US and Israel Hold First Strategic Group Meeting on Iran

Talks are being held through a forum headed by each country's national security advisor

The US and Israel convened the first meeting of a new strategic group to coordinate on Iran on Thursday. The forum, known as the US-Israel Strategic Consultative Group, is headed by National Security Advisor Jake Sullivan and his Israeli counterpart, Meir Ben Shabbat.

“During the discussion, the two sides shared perspectives on regional security issues of mutual interest and concern, including Iran, and expressed their common determination to confront the challenges and threats facing the region,” National Security Council spokesperson Emily Horne said in a statement.

The US and Israel established a similar working group during the Obama administration, although the talks were more secretive, and the group was disbanded over disagreements on the Iran nuclear deal, known as the JCPOA.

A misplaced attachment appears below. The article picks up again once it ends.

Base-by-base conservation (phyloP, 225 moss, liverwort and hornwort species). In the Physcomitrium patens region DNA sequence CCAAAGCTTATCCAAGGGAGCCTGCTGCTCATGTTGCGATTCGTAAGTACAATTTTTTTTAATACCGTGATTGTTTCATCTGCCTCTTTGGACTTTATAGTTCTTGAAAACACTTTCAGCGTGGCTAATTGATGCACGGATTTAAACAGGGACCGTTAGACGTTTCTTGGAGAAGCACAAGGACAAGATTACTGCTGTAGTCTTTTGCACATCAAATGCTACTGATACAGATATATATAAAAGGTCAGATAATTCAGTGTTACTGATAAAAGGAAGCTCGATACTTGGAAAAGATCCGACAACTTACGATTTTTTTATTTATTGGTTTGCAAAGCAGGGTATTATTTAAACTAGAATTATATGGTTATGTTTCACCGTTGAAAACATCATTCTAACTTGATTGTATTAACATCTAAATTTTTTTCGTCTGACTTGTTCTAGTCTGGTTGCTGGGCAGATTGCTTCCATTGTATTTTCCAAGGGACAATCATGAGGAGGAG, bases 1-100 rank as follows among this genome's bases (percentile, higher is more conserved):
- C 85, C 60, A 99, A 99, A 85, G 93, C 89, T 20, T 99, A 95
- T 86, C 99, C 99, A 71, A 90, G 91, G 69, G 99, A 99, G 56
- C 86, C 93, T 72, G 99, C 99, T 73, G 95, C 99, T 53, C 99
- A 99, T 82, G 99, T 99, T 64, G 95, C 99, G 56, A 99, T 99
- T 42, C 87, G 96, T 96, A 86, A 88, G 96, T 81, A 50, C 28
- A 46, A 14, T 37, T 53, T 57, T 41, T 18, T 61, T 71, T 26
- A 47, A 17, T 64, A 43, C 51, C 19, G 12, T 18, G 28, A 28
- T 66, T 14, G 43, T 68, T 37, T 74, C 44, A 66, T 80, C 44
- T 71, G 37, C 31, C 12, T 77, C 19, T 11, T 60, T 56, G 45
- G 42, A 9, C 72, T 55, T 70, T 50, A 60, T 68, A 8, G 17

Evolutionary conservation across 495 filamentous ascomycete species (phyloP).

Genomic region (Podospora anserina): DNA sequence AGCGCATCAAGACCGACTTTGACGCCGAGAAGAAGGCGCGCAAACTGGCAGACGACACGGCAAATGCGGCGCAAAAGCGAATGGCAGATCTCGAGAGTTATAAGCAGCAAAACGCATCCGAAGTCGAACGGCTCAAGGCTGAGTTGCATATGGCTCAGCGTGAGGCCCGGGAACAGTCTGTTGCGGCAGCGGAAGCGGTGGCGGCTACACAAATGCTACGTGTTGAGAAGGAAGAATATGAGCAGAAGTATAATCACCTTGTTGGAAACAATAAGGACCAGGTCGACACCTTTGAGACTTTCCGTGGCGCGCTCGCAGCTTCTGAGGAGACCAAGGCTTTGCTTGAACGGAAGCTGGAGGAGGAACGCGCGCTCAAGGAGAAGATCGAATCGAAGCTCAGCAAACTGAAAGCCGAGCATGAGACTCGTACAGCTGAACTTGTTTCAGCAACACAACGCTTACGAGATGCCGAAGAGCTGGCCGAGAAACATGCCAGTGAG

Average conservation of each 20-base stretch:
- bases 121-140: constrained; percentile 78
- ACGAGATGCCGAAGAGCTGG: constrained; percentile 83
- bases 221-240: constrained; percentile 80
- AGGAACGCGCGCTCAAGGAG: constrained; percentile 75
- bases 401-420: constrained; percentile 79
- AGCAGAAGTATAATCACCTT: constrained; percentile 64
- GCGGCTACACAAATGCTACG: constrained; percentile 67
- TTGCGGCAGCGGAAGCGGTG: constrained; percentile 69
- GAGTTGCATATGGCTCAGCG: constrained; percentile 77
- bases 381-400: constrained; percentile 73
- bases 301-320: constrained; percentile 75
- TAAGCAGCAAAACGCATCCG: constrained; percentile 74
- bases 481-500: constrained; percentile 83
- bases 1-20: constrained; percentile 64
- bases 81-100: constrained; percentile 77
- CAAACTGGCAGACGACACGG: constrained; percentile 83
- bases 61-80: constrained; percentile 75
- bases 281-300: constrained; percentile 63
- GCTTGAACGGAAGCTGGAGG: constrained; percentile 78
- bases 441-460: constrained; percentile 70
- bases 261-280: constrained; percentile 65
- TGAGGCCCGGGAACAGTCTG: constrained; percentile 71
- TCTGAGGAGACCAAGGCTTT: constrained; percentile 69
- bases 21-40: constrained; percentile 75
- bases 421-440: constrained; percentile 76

Israeli Prime Minister Benjamin Netanyahu is reportedly hoping to avoid a confrontational relationship with President Biden, which is why Israel’s opposition to the JCPOA will be mostly expressed through this working group. But Netanyahu has made his opposition to Biden reviving the deal known.

In an interview on Wednesday, President Biden’s envoy for Iran said the US is hoping to avoid a repeat of the contentious relationship with Israel when the JCPOA was negotiated. “We don’t always agree, but the talks are extremely open and positive. While we may have different interpretations and views as to what happened in 2015–2016, neither of us wishes to repeat it,” Robert Malley said.

So far, Iran remains under crippling economic sanctions, and the Biden administration has not made a sincere effort to revive the JCPOA. Besides the pressure from Israel, President Biden is also under intense domestic pressure not to return to the original agreement.

Author: Dave DeCamp

Dave DeCamp is the news editor of, follow him on Twitter @decampdave.